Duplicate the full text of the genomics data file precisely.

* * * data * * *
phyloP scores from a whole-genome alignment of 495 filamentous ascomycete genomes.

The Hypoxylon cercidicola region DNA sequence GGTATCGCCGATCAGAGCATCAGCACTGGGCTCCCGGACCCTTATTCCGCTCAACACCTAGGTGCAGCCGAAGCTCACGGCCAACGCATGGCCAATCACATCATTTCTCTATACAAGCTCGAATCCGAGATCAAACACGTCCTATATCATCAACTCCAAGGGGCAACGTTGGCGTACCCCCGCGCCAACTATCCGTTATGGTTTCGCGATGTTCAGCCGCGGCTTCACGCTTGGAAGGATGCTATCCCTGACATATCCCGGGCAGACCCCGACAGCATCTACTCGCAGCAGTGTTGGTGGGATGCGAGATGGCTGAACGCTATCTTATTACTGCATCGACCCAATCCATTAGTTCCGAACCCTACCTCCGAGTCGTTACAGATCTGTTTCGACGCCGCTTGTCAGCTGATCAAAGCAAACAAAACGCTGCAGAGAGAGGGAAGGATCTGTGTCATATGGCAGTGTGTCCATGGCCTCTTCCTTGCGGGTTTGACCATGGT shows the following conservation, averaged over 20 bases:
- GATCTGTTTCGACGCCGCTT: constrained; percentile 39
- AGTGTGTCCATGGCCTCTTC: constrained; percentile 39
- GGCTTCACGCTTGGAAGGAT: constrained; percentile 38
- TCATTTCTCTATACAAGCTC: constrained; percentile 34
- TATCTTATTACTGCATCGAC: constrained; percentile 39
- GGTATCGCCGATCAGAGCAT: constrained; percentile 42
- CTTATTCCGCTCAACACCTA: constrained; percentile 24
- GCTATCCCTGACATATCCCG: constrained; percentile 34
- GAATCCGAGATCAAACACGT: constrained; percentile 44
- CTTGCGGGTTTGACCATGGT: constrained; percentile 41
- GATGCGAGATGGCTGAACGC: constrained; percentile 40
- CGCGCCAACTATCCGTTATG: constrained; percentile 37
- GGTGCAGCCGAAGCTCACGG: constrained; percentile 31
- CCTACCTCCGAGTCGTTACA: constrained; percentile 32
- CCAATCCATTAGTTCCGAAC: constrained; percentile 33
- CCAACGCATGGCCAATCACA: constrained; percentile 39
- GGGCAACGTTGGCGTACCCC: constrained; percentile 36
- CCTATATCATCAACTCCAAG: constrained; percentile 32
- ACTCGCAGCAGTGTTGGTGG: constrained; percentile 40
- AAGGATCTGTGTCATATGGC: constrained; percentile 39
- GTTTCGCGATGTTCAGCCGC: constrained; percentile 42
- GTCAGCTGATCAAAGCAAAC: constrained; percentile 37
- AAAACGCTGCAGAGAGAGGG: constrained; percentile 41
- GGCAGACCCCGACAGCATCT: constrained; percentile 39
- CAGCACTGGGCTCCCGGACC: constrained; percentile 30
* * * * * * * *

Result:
phyloP scores from a whole-genome alignment of 495 filamentous ascomycete genomes.

The Hypoxylon cercidicola region DNA sequence GGTATCGCCGATCAGAGCATCAGCACTGGGCTCCCGGACCCTTATTCCGCTCAACACCTAGGTGCAGCCGAAGCTCACGGCCAACGCATGGCCAATCACATCATTTCTCTATACAAGCTCGAATCCGAGATCAAACACGTCCTATATCATCAACTCCAAGGGGCAACGTTGGCGTACCCCCGCGCCAACTATCCGTTATGGTTTCGCGATGTTCAGCCGCGGCTTCACGCTTGGAAGGATGCTATCCCTGACATATCCCGGGCAGACCCCGACAGCATCTACTCGCAGCAGTGTTGGTGGGATGCGAGATGGCTGAACGCTATCTTATTACTGCATCGACCCAATCCATTAGTTCCGAACCCTACCTCCGAGTCGTTACAGATCTGTTTCGACGCCGCTTGTCAGCTGATCAAAGCAAACAAAACGCTGCAGAGAGAGGGAAGGATCTGTGTCATATGGCAGTGTGTCCATGGCCTCTTCCTTGCGGGTTTGACCATGGT shows the following conservation, averaged over 20 bases:
- GATCTGTTTCGACGCCGCTT: constrained; percentile 39
- AGTGTGTCCATGGCCTCTTC: constrained; percentile 39
- GGCTTCACGCTTGGAAGGAT: constrained; percentile 38
- TCATTTCTCTATACAAGCTC: constrained; percentile 34
- TATCTTATTACTGCATCGAC: constrained; percentile 39
- GGTATCGCCGATCAGAGCAT: constrained; percentile 42
- CTTATTCCGCTCAACACCTA: constrained; percentile 24
- GCTATCCCTGACATATCCCG: constrained; percentile 34
- GAATCCGAGATCAAACACGT: constrained; percentile 44
- CTTGCGGGTTTGACCATGGT: constrained; percentile 41
- GATGCGAGATGGCTGAACGC: constrained; percentile 40
- CGCGCCAACTATCCGTTATG: constrained; percentile 37
- GGTGCAGCCGAAGCTCACGG: constrained; percentile 31
- CCTACCTCCGAGTCGTTACA: constrained; percentile 32
- CCAATCCATTAGTTCCGAAC: constrained; percentile 33
- CCAACGCATGGCCAATCACA: constrained; percentile 39
- GGGCAACGTTGGCGTACCCC: constrained; percentile 36
- CCTATATCATCAACTCCAAG: constrained; percentile 32
- ACTCGCAGCAGTGTTGGTGG: constrained; percentile 40
- AAGGATCTGTGTCATATGGC: constrained; percentile 39
- GTTTCGCGATGTTCAGCCGC: constrained; percentile 42
- GTCAGCTGATCAAAGCAAAC: constrained; percentile 37
- AAAACGCTGCAGAGAGAGGG: constrained; percentile 41
- GGCAGACCCCGACAGCATCT: constrained; percentile 39
- CAGCACTGGGCTCCCGGACC: constrained; percentile 30